Tang Band speakers

Pete -

When the round speaker gets too close to the top of the shell, a very strong resonance sets in causing frequencies ~1KHz and a bit lower to suddenly become a lot louder. It is possible that you might get a better balanced frequency response with a 1925 mounted much lower.

Here’s a quick and easy experiment to do. Enable drive hold, and fire it up. Now take the flat palm of your hand and hold it horizontally over the speaker. This simulates the top of the shell. Now slowly bring your hand down and towards the speaker. At some point, probably around 1/2 inch or so, you will hear an abrupt increase in high frequencies. I just tried this on my LokProgrammer with a 1931 connected. The emphasized frequencies sound almost like a steam hiss, perhaps accompanied by a loss of bass.

You might also try this with a 1925.

All the best.

Link to example video

Thanks for the suggestions. I’ve found the same symptoms you describe with TBs from 2008 up to 1942. The only way it seems to work is if you have almost all-grille above the driver, or at least 1.5" clearance in front of the driver. I’ve also had issues when I got the driver too close to the motor magnets.

One of my other C&LS RS 11s has the 1925, as do all my other locos. I do find the sound more open and relaxed with the 1925s but it just feels light on bass after hearing the 1931 and 1942. I do seem to be obsessed with trying to get more bass. Maybe it’s a fool’s errand. :slightly_frowning_face:

I’ve got a 1942 in that P&D F7B where the speaker can lay on its back in the middle of the floor thanks to the truck-mounted coreless gearhead motors. TBH that’s the only one where the bass still works pretty good with the shell on.

I did cut away the plastic under my MP15DC grilles and replace with black loudspeaker fabric which got rid of the hiss of the 1925s in them.


I think I’ll make this RS11 the last one I try to improve before I go back to the trusty 1925…

Hey Pete,
Bob and I had discussions previously about removing material from the sides of the 1931 modules. Bob then preceded to cut one open, which he chronicles in this linked thread. You’ll see that wall thickness runs about .078", so I would think that you could remove 1mm from each side and be safe.

I did something similar on the 1931 for my sw1500, but my efforts were with a dremel tool and are far less elegant than Bob’s machine work. However, the point is that I was able to remove a fair amount of material and not breach the module enclosure. Between narrowing the enclosure, and grinding away some of the shell thickness, I was able to get the 1931 into the mp15dc shell. You can see the results of that exercise in my sw1500 kitbash thread.

Now for a little thread drift…if I’d realized at the time that it was you showing slides at the beginning of the Chicago p48 meeting, I’d have made a point to say hello and introduce myself. Maybe next year.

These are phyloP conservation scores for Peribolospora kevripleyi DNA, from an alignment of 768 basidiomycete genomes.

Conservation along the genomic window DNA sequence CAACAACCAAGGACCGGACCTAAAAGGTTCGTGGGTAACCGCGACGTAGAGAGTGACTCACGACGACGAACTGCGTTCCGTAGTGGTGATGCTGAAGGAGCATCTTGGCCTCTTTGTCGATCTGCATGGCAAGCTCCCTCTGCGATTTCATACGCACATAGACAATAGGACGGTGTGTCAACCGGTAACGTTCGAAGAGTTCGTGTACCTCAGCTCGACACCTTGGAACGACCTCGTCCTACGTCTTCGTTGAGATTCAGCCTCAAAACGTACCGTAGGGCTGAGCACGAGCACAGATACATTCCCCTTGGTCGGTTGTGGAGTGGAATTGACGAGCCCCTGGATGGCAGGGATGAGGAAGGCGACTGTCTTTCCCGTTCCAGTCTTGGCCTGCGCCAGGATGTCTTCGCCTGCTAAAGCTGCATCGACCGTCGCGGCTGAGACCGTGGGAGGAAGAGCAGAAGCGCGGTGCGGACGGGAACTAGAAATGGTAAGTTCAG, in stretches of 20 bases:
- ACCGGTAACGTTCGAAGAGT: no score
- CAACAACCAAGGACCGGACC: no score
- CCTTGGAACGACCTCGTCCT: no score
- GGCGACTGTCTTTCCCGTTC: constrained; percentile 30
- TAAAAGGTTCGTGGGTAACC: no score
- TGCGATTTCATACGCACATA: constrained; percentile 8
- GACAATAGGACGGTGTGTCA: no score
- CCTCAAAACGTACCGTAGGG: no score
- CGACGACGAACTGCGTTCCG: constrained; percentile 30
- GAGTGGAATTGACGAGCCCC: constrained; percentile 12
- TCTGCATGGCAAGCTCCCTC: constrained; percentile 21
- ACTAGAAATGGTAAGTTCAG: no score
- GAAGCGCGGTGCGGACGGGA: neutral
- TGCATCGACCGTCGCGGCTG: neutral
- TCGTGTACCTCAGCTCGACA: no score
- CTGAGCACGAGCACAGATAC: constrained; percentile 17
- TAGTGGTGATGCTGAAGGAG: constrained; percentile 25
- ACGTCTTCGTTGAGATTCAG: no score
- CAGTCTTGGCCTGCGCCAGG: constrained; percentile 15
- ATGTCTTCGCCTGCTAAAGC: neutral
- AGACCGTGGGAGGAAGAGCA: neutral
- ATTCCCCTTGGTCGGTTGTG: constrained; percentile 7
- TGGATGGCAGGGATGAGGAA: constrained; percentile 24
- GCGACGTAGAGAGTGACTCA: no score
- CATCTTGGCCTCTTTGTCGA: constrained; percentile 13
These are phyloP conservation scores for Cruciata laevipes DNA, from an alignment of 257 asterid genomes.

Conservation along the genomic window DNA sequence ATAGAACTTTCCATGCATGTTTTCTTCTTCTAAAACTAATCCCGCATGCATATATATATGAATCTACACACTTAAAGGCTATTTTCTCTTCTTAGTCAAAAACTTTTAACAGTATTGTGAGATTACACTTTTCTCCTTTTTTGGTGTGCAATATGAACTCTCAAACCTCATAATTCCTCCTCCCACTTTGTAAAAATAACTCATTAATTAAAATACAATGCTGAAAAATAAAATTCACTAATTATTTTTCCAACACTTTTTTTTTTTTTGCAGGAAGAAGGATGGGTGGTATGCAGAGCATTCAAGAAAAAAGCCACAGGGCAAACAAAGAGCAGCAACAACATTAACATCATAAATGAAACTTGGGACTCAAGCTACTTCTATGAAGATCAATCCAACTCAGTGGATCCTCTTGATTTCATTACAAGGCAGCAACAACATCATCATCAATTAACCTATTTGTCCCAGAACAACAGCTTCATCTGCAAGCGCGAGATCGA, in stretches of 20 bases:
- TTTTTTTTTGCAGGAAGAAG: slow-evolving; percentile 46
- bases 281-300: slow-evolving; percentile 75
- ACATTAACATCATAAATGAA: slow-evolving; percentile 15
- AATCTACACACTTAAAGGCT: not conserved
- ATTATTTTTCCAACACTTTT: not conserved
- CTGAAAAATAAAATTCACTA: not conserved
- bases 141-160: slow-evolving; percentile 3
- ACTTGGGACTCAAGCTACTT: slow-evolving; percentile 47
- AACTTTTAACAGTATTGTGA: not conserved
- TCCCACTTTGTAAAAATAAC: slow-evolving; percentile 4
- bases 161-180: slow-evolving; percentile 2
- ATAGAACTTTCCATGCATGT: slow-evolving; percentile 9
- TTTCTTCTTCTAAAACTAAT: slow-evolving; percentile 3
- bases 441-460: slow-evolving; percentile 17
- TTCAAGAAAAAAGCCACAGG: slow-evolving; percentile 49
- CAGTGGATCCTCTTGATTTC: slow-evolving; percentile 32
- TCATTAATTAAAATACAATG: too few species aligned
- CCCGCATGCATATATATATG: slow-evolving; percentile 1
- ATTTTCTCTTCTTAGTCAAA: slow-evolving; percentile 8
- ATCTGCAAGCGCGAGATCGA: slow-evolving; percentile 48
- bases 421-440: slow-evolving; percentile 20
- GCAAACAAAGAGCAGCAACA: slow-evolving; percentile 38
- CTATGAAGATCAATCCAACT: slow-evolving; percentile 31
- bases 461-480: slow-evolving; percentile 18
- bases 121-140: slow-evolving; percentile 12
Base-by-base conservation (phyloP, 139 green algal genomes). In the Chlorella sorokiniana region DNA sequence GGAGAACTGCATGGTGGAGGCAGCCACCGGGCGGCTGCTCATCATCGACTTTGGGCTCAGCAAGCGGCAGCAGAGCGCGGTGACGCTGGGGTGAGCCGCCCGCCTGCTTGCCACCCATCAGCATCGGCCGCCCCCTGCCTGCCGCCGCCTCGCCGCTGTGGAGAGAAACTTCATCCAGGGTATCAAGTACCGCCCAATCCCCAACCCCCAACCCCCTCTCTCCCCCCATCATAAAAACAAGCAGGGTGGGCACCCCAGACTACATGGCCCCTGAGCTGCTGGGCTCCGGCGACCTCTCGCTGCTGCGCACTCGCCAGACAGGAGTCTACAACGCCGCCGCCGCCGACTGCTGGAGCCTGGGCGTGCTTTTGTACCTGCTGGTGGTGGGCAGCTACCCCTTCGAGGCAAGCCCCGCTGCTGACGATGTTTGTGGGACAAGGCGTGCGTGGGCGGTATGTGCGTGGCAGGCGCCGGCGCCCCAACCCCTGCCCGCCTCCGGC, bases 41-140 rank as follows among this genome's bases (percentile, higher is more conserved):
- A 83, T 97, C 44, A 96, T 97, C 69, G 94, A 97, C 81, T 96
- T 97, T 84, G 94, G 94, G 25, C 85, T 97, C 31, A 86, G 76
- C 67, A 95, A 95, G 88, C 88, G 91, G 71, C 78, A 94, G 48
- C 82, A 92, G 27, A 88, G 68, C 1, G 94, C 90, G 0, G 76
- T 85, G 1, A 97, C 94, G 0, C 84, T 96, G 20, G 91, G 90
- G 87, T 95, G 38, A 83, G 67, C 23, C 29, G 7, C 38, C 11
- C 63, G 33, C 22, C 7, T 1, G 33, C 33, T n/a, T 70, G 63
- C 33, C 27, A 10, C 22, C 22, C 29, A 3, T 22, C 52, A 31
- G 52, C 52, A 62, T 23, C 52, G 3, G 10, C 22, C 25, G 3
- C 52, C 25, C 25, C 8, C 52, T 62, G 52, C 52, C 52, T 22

I do have a question about the install you showed that night. I’m curious why you didn’t turn the truck mounted motors around and hang them off the mounting bracket cantilevered over the truck kingpin, instead of toward the middle of the loco? This would seem to address the truck swing issue you mentioned, and alleviate the need to frame mount the motors. Although now that I think about it, maybe there was an issue with the cab interior? Just something I thought of after the show.


Hi Jim,

Thanks for the update on removing material from the 1931. I’ll take another look at those posts.

It would have been great to meet you at March Meet. Maybe next time!

Re the motor mount, Jay does offer an “over the kingpin” version.

But in the end my combo of chop-nosed RC GP9s, the need to go round 36" radius, and have a cab interior made the chassis-mount version a better compromise. We did shorten the drive shafts quite a bit so the TB1925 can sit low down between the motors and facing up. I took the backing off all the long hood fans and the sound is decent at least.


Here is a short iPhone video (poor microphone instead of my Shure MV88, which I forgot) during the April 20 op session. The Alco C425 served at times as a helper engine up the grade from Union Gap to Linnwood. I was glad I endured the pain of installing 24 LEDs in this locomotive, including the white and red class lights. The engine still needs air hoses.

An EMD 567 Roots blower whine heard at the start of the clip came from Craig Linn’s beautifully-weathered C&NW chop-nose GP9 running on the point of this train.

Link to short video

I am new to O scale, I am wondering where you got that motor and drive parts (belt and cogs). I am trying to repower a few O scale Shay locomotives and I was considering using timing belts like that orange one, however mine will have to be about 2.5mm wide.

Welcome to O scale! The motors and drive parts in my locos came from Jay Criswell at Right-O’-Way.